Royal London cancer patient given 'post-death' op date
A cancer patient given four weeks to live by doctors was told he would have to wait five weeks for vital surgery.
Michael Heath, 57, arrived for the operation at the Royal London Hospital on Sunday but was told it could not go ahead.
Mr Heath, who has pancreatic cancer, said the postponement felt like the hospital "signing a death warrant".
The hospital, which has now rescheduled the operation for Saturday, apologised for any "additional stress" caused.
Mr Heath, from Thorpe le Soken, Essex, was first diagnosed just over three weeks ago and told he had "just a couple of months to live" unless he underwent surgery.
But, he said, when he arrived at the hospital on Sunday he was told there was not an intensive care bed available for post-surgery treatment.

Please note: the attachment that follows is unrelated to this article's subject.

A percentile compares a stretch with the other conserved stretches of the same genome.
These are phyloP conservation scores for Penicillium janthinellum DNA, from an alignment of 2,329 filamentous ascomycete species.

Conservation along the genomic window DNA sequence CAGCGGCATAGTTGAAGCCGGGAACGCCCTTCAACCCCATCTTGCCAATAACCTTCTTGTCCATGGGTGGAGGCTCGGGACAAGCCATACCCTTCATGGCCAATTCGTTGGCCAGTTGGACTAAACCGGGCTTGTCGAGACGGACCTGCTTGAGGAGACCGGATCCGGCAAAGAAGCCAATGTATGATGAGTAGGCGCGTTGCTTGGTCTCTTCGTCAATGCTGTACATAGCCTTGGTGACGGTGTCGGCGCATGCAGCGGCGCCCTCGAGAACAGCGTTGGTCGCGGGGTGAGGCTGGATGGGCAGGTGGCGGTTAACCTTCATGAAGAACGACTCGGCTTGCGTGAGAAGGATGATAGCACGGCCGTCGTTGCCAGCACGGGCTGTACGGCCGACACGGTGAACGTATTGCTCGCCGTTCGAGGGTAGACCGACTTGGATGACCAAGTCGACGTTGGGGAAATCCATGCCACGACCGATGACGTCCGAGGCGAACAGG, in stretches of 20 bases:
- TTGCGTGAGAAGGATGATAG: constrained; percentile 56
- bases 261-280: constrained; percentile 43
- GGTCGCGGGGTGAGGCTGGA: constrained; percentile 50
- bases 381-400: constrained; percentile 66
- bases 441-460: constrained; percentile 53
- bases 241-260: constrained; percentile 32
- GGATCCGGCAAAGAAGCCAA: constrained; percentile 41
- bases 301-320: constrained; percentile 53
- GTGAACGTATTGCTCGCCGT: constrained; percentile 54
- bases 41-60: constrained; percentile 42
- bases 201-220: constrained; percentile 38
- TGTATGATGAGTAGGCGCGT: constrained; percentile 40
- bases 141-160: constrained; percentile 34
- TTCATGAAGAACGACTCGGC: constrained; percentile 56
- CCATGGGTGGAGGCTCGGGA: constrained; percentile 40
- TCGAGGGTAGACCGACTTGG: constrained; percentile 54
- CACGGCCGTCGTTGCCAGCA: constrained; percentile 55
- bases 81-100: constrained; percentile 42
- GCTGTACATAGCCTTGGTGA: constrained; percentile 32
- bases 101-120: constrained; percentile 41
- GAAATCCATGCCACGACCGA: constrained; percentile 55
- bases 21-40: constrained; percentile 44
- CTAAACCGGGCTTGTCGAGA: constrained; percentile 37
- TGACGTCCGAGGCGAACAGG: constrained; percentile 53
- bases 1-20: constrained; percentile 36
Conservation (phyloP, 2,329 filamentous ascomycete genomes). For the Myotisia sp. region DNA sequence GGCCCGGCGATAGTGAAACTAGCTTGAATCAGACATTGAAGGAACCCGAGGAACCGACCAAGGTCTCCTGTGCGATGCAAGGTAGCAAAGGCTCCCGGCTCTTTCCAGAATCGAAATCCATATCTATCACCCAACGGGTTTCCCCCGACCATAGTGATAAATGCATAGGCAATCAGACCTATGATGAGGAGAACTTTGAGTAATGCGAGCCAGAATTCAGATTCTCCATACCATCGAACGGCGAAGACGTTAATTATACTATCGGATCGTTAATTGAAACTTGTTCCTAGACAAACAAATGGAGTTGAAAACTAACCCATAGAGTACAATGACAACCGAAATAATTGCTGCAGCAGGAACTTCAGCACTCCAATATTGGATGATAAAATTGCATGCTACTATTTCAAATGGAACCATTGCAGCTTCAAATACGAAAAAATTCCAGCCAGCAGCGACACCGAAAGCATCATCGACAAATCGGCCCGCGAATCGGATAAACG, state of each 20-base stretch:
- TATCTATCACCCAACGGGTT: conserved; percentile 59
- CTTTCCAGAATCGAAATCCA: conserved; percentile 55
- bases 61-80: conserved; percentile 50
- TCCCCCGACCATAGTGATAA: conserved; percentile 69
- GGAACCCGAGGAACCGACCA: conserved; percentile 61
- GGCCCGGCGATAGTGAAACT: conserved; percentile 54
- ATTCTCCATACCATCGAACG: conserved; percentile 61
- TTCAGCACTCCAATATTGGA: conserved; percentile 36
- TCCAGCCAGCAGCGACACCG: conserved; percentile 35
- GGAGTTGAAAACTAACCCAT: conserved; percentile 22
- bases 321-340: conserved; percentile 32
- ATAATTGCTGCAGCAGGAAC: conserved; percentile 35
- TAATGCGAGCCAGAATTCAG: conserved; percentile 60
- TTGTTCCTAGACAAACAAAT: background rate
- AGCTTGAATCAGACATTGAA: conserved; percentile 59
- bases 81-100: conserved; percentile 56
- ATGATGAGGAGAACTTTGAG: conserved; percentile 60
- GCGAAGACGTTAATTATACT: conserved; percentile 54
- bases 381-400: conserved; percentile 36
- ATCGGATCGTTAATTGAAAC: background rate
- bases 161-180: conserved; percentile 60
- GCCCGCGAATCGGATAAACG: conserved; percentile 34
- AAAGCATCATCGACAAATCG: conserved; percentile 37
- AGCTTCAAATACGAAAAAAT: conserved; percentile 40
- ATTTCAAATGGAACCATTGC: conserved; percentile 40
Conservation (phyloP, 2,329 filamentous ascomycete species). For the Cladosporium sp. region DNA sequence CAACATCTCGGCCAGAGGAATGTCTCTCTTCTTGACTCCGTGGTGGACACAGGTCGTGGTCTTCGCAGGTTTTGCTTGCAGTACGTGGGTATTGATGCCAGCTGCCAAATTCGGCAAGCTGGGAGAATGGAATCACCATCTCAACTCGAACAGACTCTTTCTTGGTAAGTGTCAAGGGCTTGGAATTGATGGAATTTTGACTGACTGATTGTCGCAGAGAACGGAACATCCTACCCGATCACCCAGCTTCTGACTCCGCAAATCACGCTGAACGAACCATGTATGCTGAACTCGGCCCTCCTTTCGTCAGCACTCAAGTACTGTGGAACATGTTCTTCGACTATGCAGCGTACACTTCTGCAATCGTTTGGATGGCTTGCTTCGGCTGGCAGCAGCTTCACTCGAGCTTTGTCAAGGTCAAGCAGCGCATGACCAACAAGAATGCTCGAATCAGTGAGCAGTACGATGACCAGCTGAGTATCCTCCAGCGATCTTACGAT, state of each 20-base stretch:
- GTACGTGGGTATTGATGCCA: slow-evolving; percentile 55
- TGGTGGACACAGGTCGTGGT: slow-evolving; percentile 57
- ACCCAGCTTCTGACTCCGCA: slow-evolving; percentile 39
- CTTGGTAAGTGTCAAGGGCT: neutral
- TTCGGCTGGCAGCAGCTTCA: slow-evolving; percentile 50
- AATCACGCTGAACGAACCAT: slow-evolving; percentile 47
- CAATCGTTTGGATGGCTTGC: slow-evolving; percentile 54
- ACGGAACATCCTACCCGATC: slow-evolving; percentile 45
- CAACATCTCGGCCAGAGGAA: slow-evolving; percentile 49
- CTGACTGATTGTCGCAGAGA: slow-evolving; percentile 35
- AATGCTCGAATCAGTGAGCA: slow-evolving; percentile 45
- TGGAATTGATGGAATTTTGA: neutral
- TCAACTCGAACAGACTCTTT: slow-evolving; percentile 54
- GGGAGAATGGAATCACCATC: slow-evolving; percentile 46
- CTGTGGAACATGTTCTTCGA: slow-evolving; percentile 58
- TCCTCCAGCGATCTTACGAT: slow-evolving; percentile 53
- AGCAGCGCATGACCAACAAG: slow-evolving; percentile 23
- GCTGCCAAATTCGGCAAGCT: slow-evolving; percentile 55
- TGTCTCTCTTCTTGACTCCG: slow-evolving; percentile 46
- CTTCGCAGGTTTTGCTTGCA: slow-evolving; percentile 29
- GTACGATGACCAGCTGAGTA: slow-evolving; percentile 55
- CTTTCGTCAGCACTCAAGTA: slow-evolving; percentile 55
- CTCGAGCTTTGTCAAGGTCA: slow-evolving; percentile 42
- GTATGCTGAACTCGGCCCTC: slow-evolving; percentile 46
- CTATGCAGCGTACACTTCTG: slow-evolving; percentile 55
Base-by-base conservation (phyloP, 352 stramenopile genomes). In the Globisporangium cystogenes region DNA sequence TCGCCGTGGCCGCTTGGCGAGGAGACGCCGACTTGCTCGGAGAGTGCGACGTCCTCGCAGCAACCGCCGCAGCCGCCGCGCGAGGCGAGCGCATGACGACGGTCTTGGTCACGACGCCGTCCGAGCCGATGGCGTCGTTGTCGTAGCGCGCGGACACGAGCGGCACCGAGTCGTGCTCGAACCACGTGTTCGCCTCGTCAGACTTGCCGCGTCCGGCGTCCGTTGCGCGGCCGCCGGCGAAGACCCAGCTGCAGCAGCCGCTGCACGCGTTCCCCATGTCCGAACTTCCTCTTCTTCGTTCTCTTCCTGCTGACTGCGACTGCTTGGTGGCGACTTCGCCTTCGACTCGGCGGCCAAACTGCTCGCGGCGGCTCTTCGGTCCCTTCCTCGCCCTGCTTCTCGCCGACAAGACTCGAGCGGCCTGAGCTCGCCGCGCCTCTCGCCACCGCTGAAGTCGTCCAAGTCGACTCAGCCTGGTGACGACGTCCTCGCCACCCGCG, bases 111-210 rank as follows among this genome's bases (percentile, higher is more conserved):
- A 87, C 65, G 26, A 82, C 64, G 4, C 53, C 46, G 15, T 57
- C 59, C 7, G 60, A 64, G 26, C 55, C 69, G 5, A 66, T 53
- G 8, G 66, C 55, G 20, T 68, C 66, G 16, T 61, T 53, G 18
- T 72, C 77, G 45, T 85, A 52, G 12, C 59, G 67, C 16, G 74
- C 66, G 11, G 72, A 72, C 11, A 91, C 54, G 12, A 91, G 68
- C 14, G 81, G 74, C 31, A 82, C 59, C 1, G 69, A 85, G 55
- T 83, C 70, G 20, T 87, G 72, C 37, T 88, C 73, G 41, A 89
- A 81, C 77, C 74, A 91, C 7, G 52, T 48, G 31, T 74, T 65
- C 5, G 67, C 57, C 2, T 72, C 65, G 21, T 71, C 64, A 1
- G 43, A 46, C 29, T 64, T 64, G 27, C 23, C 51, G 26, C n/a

"When they cancelled the surgery, we didn't cry, we didn't get upset," he told BBC Essex.
"We just said: 'Right, by the end of the day we'll have changed the world'. And it seems we have changed the world."
Mr Heath said he hoped his case would help others who had important surgery rescheduled.
"I'm strong enough that I will rattle cages," he said.
"I will use anything I know to try and stop this situation for other people, because it's blatantly wrong."
The Barts Health NHS Trust, which runs the Royal London, said the cancellation was a result of emergency operations being prioritised.
"A recent significant increase in the number of emergency operations performed at the Trust has seen some patients prioritised above planned operations, in order to ensure their safety," a spokesman said.
The trust confirmed Mr Heath had been booked in at a private hospital in London to have the operation on Saturday, which would be funded by the NHS.